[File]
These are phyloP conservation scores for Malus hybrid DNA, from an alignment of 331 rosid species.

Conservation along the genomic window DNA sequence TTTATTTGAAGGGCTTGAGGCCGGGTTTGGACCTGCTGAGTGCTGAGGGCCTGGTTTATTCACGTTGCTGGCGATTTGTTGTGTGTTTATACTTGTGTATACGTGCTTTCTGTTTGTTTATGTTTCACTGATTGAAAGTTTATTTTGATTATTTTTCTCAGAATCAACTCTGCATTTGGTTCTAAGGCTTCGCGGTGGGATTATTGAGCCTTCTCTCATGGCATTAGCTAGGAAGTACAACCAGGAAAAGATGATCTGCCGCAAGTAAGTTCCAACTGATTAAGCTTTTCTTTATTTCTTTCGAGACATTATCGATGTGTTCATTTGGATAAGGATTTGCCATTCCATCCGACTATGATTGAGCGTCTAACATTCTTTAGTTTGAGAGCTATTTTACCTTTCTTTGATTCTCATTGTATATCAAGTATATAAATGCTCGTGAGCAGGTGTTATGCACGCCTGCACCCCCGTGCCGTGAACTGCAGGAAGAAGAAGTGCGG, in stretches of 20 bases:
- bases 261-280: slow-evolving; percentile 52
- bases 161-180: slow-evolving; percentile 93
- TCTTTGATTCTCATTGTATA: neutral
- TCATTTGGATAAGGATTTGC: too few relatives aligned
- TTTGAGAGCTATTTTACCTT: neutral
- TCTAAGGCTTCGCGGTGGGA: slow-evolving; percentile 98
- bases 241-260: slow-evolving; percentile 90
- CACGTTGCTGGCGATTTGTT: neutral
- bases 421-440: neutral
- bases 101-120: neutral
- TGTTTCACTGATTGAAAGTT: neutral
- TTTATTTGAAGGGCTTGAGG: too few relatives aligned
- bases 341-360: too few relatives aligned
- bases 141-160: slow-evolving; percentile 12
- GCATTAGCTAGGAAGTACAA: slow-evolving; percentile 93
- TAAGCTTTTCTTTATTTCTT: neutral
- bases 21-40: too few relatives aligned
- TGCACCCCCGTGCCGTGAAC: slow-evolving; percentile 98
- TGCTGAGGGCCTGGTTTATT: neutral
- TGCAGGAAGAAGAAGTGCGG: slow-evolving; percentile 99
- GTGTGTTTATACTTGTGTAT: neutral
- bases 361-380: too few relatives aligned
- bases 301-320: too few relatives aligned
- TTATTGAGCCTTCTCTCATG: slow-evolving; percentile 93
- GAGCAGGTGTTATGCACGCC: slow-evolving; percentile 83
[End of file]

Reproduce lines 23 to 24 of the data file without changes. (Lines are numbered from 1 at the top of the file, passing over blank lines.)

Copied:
- GTGTGTTTATACTTGTGTAT: neutral
- bases 361-380: too few relatives aligned